Funk’s Express Ranches run one of the largest seed stock operations in the country. The ranches—Express Ranches in Yukon, Oklahoma; Express Atmore Ranch in Ute Park, New Mexico; and
the Express UU Bar Ranch near Cimarron, New Mexico—also develop, test, and export genetics, as well as conduct an artificial insemination and embryo transfer program.
Drummond Land & Cattle Co. dates back to 1887, when three Drummond brothers first learned the Osage language in order to lease land from the tribe. Tim and Ladd Drummond now manage ranching and farming operations in Osage and Jefferson counties with more than 6,500 mother cows, 4,000 wild horses, and 12,000 yearlings.
Started in 1883 by Joseph Maria Huber, the New Jersey-based J.M. Huber Corporation has grown from a small dry-colors business into a multinational, industrially diverse company. But evenwith all this growth, at least one thing hasn’t changed: The Huber family is still minding the store, and the corporation is one of the largest family-owned businesses in the country. The land holdings of Huber’s natural resources division include 600,000 acres across the country. The company has timberland in Maine, Oklahoma, and the Southeast, and its oil and gas properties can be found in Texas, Colorado, Wyoming, Kansas, and Utah.
Why on earth would one man own 20 properties in 10 states, a swath of America so large that it not only dwarfs Rhode Island, but also exceeds both Rhode Island and Delaware combined? The answer is astonishingly simple. Because he’s Ted Turner.
The man is incapable of thinking small. That’s how he made his fortune, first by buying a failing UHF station and transforming it into WTBS. Then he launched CNN. Then he acquired the MGM movie library. Then he rolled out Turner Classic Movies. With Turner, one idea begets another, which is how he became the country’s leading land baron.
The brainstorm behind his far-flung empire was a single bison he bought in 1976. Three decades later, he owns 40,000, the largest private herd in the country. Bison steaks and bison burgers from Turner Ranches are shipped to upscale grocers coast to coast and served at his chain of restaurants, Ted’s Montana Grill.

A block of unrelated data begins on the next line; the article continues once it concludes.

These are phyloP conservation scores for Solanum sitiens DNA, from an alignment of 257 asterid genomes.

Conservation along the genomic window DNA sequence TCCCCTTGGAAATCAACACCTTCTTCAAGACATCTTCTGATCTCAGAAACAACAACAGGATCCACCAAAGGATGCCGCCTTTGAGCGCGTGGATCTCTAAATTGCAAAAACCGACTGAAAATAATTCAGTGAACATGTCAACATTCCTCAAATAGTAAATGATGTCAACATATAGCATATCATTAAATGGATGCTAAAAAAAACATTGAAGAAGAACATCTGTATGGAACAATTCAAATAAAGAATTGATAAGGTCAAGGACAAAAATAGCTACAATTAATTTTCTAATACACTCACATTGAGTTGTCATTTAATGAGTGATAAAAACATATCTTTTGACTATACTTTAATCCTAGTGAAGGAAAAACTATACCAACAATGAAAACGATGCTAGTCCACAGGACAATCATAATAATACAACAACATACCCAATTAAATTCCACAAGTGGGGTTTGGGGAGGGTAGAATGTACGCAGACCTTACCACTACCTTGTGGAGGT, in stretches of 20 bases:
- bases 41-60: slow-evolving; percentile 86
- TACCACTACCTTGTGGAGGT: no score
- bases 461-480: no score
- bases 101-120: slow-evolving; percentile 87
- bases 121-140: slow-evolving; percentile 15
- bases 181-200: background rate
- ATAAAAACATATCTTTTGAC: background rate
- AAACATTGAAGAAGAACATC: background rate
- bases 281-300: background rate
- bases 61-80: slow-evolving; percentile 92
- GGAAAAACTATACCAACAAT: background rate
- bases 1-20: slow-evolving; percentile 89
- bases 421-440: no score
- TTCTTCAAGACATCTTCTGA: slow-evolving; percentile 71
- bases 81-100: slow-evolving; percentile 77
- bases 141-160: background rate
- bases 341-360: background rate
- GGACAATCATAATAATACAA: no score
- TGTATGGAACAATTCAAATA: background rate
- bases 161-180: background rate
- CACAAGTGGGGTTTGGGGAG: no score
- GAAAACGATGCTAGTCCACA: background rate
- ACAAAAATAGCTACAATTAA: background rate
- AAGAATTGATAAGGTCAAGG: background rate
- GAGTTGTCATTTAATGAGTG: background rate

Along the way, he purchased 14 ranches in 7 western states: 4 in Montana, 4 in Nebraska, and 3 others in South Dakota, Kansas, and Oklahoma. In New Mexico alone, he owns more than 1 million acres.
“I acquired more land because I required more land. I wanted it,” Turner said in a 2004 interview. “I never like to buy anything except land. It’s the only thing that lasts.”
The Turner portfolio also includes personal homes in the Atlanta area and in Big Sur, as well as plantations in South Carolina and Florida, where his beloved Avalon lies. This treasured retreat encompasses more than 25,000 acres south of Tallahassee, and with a conservationist’s touch, Turner is reintroducing longleaf pine on the property. The vast majority of his holdings, however, can be found on the Great Plains and in the Rocky Mountain West, where he stocks his bison.
Turner’s ultimate plan? According to published reports, after his death the properties will go into a trust, which his five children will manage until the last one passes away. At that point, the trust will revert to the Turner Foundation, an Atlanta-based charitable organization that Turner founded in 1990 to preserve the environment.